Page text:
June 15. Daniel is being bought by
in the smallcap index after Friday's close. Resound is being acquired by
in the midcap index June 14. Nine West is being acquired by
In other postclose news (earnings estimates from
; earnings reported on a diluted basis unless otherwise specified):
Earnings/revenue reports and previews
reported second-quarter earnings of 35 cents a share, topping the four-analyst prediction for 26 cents and moving ahead of the year-ago 23 cents. The company also said it sees its full-year 1999 earnings growing around 20% to $1.35 to $1.40. Analysts are calling for $1.35.
reported a first-quarter loss of 60 cents a share vs. the year-ago loss of 53 cents. First Call didn't have estimates for the company.
posted first-quarter earnings of 53 cents a share, a penny ahead of the 14-analyst estimate and above the year-ago 46 cents.
said it sees second-quarter earnings of 6 cents a share due to a continuation of problems identified in the first quarter, including the transition to a new enterprise resource planning system at its Intermec Technologies subsidiary, right-sizing activities at the Cincinnati Machine division, and new product introduction issues at the German Honsberg Lamb division. The five-analyst outlook called for earnings of 14 cents vs. the year-ago 17 cents.
Mergers, acquisitions and joint ventures
Advantica Restaurant Group
said it hired
Donaldson Lufkin & Jenrette
to explore the sale of its
El Pollo Loco
said it will buy
data mining unit.
reiterated its $35-a-share cash offer for
despite the company's earlier refusal.
Offerings and stock actions
filed for a 1.3-million-share offering.
(BWEB:Nasdaq) 5.5-million-share IPO top-range at $12 a share. The Israeli company makes Internet software.
said it will buy back $166.8 million in stock from and repay $33.2 million in debt to its majority shareholder. The company said the transaction will add 31 cents to its 1999 net earnings but that it also will result in a 4-cent charge.
filed for a 8.3-million-share offering.
, which just completed its acquisition of
, said it might seek a U.S. stock listing this year.
A federal court ruled that
has no license to use
upgraded suite of desktop PC software -- designed to link traditional spreadsheet programs and word processing to the Internet -- and said it has sold 15 million licenses so far. Meanwhile, Mister Softee President Steve Ballmer said Y2K concerns would slow initial sales of Office 2000.
An advisory panel to the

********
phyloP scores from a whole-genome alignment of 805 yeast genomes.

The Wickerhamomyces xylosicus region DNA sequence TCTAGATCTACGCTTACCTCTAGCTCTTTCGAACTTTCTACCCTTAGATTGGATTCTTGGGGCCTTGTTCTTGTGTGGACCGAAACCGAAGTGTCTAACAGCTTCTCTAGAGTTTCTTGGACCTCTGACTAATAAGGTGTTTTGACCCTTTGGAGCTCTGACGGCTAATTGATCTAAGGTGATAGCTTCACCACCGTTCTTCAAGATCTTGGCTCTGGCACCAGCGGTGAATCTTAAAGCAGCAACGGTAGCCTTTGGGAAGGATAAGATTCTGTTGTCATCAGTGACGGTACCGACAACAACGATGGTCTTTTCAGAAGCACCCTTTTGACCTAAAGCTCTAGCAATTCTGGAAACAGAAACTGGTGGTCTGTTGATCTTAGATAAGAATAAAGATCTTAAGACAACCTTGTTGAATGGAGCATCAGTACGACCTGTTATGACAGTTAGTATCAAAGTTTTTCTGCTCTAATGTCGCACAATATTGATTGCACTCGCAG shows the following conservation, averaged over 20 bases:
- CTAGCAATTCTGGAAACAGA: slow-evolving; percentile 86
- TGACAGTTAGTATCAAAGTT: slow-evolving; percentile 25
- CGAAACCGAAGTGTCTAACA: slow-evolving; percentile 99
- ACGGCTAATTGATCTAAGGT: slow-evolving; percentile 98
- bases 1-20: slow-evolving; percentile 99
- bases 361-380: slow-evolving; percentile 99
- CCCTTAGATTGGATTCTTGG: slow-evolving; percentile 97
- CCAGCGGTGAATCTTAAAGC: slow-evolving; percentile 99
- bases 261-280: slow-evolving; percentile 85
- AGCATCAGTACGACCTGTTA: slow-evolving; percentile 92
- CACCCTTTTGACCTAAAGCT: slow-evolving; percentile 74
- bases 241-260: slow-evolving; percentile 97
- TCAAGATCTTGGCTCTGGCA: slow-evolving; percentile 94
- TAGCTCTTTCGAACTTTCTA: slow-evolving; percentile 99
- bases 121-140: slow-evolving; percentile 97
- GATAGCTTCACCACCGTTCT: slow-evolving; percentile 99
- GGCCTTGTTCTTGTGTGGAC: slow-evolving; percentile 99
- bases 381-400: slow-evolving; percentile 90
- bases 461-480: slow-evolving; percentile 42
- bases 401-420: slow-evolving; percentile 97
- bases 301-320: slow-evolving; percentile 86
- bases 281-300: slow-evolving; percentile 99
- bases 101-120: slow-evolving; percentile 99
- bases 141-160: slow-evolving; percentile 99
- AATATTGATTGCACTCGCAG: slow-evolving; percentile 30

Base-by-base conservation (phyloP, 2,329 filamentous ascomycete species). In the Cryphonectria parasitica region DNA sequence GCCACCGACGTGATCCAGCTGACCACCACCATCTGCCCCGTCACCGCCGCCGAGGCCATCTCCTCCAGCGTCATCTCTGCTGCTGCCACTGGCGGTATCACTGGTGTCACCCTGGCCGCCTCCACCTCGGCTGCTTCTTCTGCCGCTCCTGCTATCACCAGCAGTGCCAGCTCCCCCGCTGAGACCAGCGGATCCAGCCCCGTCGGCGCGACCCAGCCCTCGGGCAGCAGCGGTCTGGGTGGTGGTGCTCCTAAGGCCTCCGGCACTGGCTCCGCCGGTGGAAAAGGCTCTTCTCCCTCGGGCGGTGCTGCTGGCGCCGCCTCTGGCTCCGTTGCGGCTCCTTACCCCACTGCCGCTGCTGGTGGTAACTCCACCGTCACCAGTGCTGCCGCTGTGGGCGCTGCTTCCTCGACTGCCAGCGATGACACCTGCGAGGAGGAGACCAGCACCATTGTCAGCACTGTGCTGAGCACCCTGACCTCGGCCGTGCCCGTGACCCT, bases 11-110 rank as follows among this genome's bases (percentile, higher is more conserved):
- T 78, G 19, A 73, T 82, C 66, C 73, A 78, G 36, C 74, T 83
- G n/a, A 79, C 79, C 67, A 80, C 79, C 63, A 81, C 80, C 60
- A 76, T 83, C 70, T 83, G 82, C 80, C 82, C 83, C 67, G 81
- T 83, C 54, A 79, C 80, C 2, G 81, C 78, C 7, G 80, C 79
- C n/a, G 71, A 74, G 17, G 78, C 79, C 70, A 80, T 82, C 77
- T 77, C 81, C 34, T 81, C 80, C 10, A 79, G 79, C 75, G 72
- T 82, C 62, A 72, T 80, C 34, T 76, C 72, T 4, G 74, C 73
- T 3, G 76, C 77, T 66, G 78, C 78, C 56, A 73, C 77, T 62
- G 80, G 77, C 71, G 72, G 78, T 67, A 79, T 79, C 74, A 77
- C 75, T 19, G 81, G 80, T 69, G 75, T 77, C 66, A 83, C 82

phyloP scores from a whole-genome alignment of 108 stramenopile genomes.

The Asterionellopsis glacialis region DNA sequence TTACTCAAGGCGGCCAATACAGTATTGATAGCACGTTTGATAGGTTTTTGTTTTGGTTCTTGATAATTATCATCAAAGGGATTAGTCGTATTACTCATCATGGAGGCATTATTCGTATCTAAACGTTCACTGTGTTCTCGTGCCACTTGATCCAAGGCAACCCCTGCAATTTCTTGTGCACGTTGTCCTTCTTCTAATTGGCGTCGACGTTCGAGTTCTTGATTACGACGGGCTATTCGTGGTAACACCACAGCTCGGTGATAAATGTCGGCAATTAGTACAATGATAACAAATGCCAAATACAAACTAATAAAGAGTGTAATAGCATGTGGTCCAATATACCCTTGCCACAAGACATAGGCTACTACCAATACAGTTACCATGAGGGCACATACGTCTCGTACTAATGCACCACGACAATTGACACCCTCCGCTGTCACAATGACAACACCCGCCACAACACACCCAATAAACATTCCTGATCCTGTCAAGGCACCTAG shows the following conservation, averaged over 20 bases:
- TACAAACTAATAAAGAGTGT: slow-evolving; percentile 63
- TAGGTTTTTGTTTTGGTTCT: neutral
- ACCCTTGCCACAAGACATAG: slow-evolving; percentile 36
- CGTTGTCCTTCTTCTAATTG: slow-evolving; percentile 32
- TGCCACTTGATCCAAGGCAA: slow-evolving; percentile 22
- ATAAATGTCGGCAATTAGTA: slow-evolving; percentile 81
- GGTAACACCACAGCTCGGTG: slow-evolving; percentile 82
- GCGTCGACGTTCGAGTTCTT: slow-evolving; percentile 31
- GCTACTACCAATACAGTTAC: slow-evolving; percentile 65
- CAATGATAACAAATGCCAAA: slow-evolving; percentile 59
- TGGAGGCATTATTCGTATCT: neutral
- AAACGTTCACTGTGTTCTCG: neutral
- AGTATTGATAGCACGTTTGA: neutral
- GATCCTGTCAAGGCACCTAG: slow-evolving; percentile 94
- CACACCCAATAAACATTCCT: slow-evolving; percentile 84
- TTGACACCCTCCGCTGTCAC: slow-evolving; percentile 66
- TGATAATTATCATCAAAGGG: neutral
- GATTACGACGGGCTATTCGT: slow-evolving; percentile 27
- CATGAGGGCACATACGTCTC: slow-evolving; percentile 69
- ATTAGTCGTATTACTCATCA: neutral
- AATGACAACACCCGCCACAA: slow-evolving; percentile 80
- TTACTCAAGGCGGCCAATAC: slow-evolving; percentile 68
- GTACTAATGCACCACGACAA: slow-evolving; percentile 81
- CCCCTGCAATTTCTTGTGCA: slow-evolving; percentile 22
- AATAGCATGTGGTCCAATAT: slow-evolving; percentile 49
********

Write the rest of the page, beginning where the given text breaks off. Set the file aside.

Food and Drug Administration
Pharmacia & Upjohn's
for treating patients with early-stage breast cancer. But the panel said it wasn't convinced the drug was effective enough for advanced cases of the disease.
Bond Focus: Treasuries Shed Early Strength in Molasses-Bound Trading
The problem when things go up on little news is that they can go down on little news, too.
And so it went with Treasuries today. After drifting higher through the morning, with the 30-year gaining as much as half a point at midday, bonds drifted right back to where they started the day. If pressed, you could ascribe reasons for the late-day selling -- asset-allocation trades as investors rode the stock market higher, nervousness about a burgeoning corporate supply later in the week -- but in a market listless even for a Monday in June, it's hard to come up with a solid catalyst. The 30-year Treasury lately was unchanged at 90 2/32, keeping the yield at 5.97%. Tracker
set volume at less than 60% of the average second-quarter Monday's.
"It doesn't have anything to trade off of until Friday, and until then, it's going to be listless, uninspired trading," said Dana Johnson, head of capital markets research at
Banc One Capital Markets
. "I don't see any source of energy for the market until we get the new data."
Producer Price Index
come out. Though the market is generally looking to take its cues from the
Consumer Price Index
June 16, Johnson is among those who think retail sales will be a bit more important than many investors are giving it credit for.
He pointed out that the
Federal Open Market Committee
, when it moved to a tightening bias last month, emphasized inflationary pressures on the economy. The FOMC wrote that it was "concerned about the potential for a buildup of inflationary imbalances that could undermine the favorable performance of the economy," citing "already-tight domestic labor markets and ongoing strength in demand in excess of productivity gains."
"If we get confirmation," said Johnson, "as I think we will, that consumer spending is continuing at a strong pace, I think that clinches the Fed tightening."
Technically speaking, even though the Treasuries seem to have found their footing, "there's still a lot of work to do," said Greg Nie, chief technical analyst at
in Chicago. "It's still a shaky, vulnerable-looking chart."